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Is it possible to accelerate a very large number of protons in a particle accelerator as opposed to only a few as is regularly done? What's to keep someone from accidentally dumping too many particles into an accelerator and destroy the facility with its kinetic energy and enormous thrust?

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    $\begingroup$ It's not possible. The space charge would blow such a large cloud of protons apart. It is, indeed, fairly hard to accelerate beams with more than a few amperes of beam current efficiently because the space charges make focusing difficult. $\endgroup$ – CuriousOne Dec 23 '15 at 1:51
  • $\begingroup$ Lhc uses a lot of fuses :) the protons come from a devices chain , each one with its own limits , that can't deliver too much material. To get the targeted collisions ratio, all is fine tuned $\endgroup$ – user46925 Dec 23 '15 at 1:59
  • $\begingroup$ interesting to compute the kynetic energy needed to accelerate 1kg until 99.99% of c . Note that the time at this speed is very short at the collision node $\endgroup$ – user46925 Dec 23 '15 at 2:05
  • $\begingroup$ a summary of the process : How the Large Hadron Collider Works $\endgroup$ – user46925 Dec 23 '15 at 4:32
  • $\begingroup$ You could rule it out just by considering the energy required to accelerate 1kg to 0.9c $\endgroup$ – Robert Stiffler Dec 23 '15 at 10:48
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The LHC cannot accelerate 1 kg of particles at once, and neither the experiments would be able to cope with such a big number of collisions. I have already partially answered here: How many particles can a particle accelerator accelerate at once?, without further details (just to allow you to google them up), the limiting effects at the LHC are (in order of importance): electron cloud, beam-beam, impedances-wakefields, space charge. but I would like to focus on your last question:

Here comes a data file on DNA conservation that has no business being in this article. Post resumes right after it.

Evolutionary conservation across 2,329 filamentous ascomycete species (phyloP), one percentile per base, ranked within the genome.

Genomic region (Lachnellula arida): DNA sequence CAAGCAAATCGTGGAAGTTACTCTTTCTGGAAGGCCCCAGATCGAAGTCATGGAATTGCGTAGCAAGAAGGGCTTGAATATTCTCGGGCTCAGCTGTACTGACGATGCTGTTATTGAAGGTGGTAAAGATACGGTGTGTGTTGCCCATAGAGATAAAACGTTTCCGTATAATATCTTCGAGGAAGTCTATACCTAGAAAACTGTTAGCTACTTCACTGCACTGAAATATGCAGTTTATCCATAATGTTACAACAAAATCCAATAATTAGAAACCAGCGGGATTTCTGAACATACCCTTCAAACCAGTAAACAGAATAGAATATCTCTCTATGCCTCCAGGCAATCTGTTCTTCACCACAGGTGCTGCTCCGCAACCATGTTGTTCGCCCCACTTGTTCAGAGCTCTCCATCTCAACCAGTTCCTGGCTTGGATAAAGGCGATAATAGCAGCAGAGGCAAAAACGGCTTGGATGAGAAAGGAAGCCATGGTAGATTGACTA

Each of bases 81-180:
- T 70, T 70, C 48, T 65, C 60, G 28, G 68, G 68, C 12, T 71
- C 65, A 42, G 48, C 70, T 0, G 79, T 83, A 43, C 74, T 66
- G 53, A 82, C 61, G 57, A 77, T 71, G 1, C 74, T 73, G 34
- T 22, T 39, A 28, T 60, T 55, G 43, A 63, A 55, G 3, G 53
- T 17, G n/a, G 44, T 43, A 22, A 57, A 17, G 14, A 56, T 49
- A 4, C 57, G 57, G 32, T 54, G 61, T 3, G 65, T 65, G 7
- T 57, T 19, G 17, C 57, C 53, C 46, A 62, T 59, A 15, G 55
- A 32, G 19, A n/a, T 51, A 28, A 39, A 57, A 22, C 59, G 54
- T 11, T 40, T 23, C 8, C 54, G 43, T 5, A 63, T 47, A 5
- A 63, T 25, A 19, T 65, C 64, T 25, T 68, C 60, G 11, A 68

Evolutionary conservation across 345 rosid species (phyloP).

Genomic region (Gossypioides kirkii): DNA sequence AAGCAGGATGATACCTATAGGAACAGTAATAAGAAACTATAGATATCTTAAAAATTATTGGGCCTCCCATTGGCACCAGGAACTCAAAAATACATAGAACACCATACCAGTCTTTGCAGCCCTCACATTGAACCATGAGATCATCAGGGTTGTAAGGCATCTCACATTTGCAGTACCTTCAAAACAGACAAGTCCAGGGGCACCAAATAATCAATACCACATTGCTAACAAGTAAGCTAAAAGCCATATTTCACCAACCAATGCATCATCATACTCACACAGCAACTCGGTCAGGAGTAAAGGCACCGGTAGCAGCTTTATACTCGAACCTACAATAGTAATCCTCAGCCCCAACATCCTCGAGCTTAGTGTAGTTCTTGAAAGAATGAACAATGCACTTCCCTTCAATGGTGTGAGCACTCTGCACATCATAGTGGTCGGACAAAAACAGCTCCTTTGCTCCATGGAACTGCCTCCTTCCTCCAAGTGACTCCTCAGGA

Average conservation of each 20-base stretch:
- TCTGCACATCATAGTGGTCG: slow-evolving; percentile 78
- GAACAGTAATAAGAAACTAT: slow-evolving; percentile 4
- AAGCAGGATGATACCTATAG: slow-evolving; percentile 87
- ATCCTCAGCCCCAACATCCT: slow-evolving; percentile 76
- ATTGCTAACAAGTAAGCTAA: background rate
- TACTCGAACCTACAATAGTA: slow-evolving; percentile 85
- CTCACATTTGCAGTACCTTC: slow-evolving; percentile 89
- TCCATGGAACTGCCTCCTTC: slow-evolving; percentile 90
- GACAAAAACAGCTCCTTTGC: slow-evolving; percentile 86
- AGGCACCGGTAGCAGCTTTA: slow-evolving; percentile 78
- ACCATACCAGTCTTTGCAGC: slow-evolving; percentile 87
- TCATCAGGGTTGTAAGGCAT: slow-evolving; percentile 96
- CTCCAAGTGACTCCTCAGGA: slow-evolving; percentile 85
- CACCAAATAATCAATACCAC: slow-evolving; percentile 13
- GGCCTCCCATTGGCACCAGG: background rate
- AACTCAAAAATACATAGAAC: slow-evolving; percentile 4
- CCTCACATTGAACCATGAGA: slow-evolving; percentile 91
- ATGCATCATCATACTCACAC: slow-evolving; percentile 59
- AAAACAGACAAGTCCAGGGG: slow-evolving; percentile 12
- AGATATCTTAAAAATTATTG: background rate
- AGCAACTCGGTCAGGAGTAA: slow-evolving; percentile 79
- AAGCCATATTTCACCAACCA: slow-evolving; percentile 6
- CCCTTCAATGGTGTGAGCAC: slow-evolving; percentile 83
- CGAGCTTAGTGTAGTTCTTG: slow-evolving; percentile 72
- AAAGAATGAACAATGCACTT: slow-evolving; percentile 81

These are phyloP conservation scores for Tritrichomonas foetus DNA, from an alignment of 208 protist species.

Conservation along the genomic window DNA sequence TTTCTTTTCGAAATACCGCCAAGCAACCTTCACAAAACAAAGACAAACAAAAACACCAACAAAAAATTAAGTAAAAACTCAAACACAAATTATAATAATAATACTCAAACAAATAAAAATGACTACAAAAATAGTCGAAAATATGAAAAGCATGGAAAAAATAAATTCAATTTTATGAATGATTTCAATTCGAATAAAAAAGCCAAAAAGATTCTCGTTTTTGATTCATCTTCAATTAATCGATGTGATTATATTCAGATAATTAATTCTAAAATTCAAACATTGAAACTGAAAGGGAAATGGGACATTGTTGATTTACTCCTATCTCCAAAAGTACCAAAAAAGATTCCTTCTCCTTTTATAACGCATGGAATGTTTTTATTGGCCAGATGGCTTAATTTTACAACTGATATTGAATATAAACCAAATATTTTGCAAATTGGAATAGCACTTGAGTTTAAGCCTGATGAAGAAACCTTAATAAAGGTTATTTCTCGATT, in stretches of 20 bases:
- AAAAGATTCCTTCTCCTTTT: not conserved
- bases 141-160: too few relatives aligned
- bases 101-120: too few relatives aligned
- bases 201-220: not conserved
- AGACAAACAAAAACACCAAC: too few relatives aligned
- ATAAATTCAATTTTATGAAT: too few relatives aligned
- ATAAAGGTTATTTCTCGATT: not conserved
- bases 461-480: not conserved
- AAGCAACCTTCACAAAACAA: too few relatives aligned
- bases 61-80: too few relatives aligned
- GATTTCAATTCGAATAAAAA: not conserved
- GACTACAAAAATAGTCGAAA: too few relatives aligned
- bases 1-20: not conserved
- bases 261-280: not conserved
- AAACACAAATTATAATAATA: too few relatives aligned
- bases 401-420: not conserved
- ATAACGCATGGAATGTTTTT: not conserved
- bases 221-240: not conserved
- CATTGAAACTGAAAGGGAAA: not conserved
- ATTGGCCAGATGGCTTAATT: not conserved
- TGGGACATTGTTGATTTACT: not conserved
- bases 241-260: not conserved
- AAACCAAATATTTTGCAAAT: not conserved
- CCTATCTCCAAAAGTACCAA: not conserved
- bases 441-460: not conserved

What's to keep someone from accidentally dumping too many particles into an accelerator and destroy the facility with its kinetic energy and enormous thrust?

This requires to understand how particles are "dumped" (or better: injected) into an accelerator. You always need to start with a source or gun. In case of protons it is a bottle of (high-purity) hydrogen gas, which is extracted and ionized for instance by an electric discharge. As the electrons leave you are left with protons which can start to gain energy for instance by a DC voltage (a capacitor). While the protons are at low energy, they are very susceptible to external perturbations, including the ones coming from the nearby protons. Therefore if for some reason the proton production is strongly increased at the source, you will start to see odd behaviours right after the source, where the low energy makes the beam much less destructive.

Before being injected into the LHC the protons have to reach 450 GeV, going through an accelerator chain (see Particle colliders: why do they need an accelerator chain) which means that the beam is prepared and transferred between many intermediate accelerators where there is plenty of time to monitor it and eventually abort the injection if the required parameters are not met.

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